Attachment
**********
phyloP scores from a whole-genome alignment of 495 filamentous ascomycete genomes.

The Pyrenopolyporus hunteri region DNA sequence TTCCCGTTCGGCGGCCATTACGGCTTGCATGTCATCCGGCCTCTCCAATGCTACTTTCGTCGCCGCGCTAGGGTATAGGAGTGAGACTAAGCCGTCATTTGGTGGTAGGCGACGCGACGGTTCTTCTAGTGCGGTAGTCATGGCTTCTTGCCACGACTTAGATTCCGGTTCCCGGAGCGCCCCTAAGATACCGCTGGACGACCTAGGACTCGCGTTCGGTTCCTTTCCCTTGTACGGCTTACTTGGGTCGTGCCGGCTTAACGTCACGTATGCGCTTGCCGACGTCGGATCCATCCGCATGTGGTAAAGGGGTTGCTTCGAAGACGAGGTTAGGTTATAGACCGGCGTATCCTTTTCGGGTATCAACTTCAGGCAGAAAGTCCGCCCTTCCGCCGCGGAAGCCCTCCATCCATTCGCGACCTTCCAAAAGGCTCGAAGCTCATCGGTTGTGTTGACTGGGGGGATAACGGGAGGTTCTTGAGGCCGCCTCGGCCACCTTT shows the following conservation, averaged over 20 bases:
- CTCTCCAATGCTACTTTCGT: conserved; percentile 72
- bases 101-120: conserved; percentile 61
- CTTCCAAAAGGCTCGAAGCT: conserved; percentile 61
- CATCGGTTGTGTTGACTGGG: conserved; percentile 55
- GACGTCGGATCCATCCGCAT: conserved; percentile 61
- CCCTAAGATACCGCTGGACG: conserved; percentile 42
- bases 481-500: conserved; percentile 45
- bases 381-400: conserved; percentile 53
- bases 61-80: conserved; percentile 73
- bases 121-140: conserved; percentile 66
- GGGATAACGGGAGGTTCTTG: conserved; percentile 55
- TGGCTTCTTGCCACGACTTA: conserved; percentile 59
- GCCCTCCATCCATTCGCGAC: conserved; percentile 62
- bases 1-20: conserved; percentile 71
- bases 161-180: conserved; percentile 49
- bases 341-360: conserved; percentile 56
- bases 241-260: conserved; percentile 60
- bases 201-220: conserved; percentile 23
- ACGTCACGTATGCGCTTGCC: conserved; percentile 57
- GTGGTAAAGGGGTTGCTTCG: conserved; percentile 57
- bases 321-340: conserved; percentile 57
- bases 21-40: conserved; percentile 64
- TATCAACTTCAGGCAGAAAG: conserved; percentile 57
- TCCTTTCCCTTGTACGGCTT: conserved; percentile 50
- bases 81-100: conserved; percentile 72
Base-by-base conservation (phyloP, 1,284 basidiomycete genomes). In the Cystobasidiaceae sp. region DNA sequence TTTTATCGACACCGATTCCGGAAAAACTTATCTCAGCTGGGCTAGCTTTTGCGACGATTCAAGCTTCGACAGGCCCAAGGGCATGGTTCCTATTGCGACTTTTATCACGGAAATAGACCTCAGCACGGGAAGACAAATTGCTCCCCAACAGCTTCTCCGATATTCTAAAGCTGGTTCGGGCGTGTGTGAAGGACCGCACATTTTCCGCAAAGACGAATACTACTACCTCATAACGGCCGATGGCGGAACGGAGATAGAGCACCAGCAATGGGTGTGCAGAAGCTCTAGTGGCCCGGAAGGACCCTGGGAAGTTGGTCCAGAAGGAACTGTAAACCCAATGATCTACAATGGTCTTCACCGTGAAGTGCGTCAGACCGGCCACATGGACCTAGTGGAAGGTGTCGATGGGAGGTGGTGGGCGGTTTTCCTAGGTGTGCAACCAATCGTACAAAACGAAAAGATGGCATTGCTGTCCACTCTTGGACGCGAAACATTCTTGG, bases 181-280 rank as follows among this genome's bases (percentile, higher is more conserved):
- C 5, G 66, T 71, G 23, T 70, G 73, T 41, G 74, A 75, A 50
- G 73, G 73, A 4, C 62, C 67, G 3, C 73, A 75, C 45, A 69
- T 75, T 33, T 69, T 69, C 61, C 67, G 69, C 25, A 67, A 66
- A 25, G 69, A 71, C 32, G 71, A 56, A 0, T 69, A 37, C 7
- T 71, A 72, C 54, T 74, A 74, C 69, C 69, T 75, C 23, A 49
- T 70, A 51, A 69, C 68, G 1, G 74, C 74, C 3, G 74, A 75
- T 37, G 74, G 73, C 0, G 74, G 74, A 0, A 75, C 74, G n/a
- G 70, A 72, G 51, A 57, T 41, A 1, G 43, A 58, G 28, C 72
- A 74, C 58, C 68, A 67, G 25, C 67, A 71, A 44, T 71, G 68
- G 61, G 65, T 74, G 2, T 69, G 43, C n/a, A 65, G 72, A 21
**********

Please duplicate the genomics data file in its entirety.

phyloP scores from a whole-genome alignment of 495 filamentous ascomycete genomes.

The Pyrenopolyporus hunteri region DNA sequence TTCCCGTTCGGCGGCCATTACGGCTTGCATGTCATCCGGCCTCTCCAATGCTACTTTCGTCGCCGCGCTAGGGTATAGGAGTGAGACTAAGCCGTCATTTGGTGGTAGGCGACGCGACGGTTCTTCTAGTGCGGTAGTCATGGCTTCTTGCCACGACTTAGATTCCGGTTCCCGGAGCGCCCCTAAGATACCGCTGGACGACCTAGGACTCGCGTTCGGTTCCTTTCCCTTGTACGGCTTACTTGGGTCGTGCCGGCTTAACGTCACGTATGCGCTTGCCGACGTCGGATCCATCCGCATGTGGTAAAGGGGTTGCTTCGAAGACGAGGTTAGGTTATAGACCGGCGTATCCTTTTCGGGTATCAACTTCAGGCAGAAAGTCCGCCCTTCCGCCGCGGAAGCCCTCCATCCATTCGCGACCTTCCAAAAGGCTCGAAGCTCATCGGTTGTGTTGACTGGGGGGATAACGGGAGGTTCTTGAGGCCGCCTCGGCCACCTTT shows the following conservation, averaged over 20 bases:
- CTCTCCAATGCTACTTTCGT: conserved; percentile 72
- bases 101-120: conserved; percentile 61
- CTTCCAAAAGGCTCGAAGCT: conserved; percentile 61
- CATCGGTTGTGTTGACTGGG: conserved; percentile 55
- GACGTCGGATCCATCCGCAT: conserved; percentile 61
- CCCTAAGATACCGCTGGACG: conserved; percentile 42
- bases 481-500: conserved; percentile 45
- bases 381-400: conserved; percentile 53
- bases 61-80: conserved; percentile 73
- bases 121-140: conserved; percentile 66
- GGGATAACGGGAGGTTCTTG: conserved; percentile 55
- TGGCTTCTTGCCACGACTTA: conserved; percentile 59
- GCCCTCCATCCATTCGCGAC: conserved; percentile 62
- bases 1-20: conserved; percentile 71
- bases 161-180: conserved; percentile 49
- bases 341-360: conserved; percentile 56
- bases 241-260: conserved; percentile 60
- bases 201-220: conserved; percentile 23
- ACGTCACGTATGCGCTTGCC: conserved; percentile 57
- GTGGTAAAGGGGTTGCTTCG: conserved; percentile 57
- bases 321-340: conserved; percentile 57
- bases 21-40: conserved; percentile 64
- TATCAACTTCAGGCAGAAAG: conserved; percentile 57
- TCCTTTCCCTTGTACGGCTT: conserved; percentile 50
- bases 81-100: conserved; percentile 72
Base-by-base conservation (phyloP, 1,284 basidiomycete genomes). In the Cystobasidiaceae sp. region DNA sequence TTTTATCGACACCGATTCCGGAAAAACTTATCTCAGCTGGGCTAGCTTTTGCGACGATTCAAGCTTCGACAGGCCCAAGGGCATGGTTCCTATTGCGACTTTTATCACGGAAATAGACCTCAGCACGGGAAGACAAATTGCTCCCCAACAGCTTCTCCGATATTCTAAAGCTGGTTCGGGCGTGTGTGAAGGACCGCACATTTTCCGCAAAGACGAATACTACTACCTCATAACGGCCGATGGCGGAACGGAGATAGAGCACCAGCAATGGGTGTGCAGAAGCTCTAGTGGCCCGGAAGGACCCTGGGAAGTTGGTCCAGAAGGAACTGTAAACCCAATGATCTACAATGGTCTTCACCGTGAAGTGCGTCAGACCGGCCACATGGACCTAGTGGAAGGTGTCGATGGGAGGTGGTGGGCGGTTTTCCTAGGTGTGCAACCAATCGTACAAAACGAAAAGATGGCATTGCTGTCCACTCTTGGACGCGAAACATTCTTGG, bases 181-280 rank as follows among this genome's bases (percentile, higher is more conserved):
- C 5, G 66, T 71, G 23, T 70, G 73, T 41, G 74, A 75, A 50
- G 73, G 73, A 4, C 62, C 67, G 3, C 73, A 75, C 45, A 69
- T 75, T 33, T 69, T 69, C 61, C 67, G 69, C 25, A 67, A 66
- A 25, G 69, A 71, C 32, G 71, A 56, A 0, T 69, A 37, C 7
- T 71, A 72, C 54, T 74, A 74, C 69, C 69, T 75, C 23, A 49
- T 70, A 51, A 69, C 68, G 1, G 74, C 74, C 3, G 74, A 75
- T 37, G 74, G 73, C 0, G 74, G 74, A 0, A 75, C 74, G n/a
- G 70, A 72, G 51, A 57, T 41, A 1, G 43, A 58, G 28, C 72
- A 74, C 58, C 68, A 67, G 25, C 67, A 71, A 44, T 71, G 68
- G 61, G 65, T 74, G 2, T 69, G 43, C n/a, A 65, G 72, A 21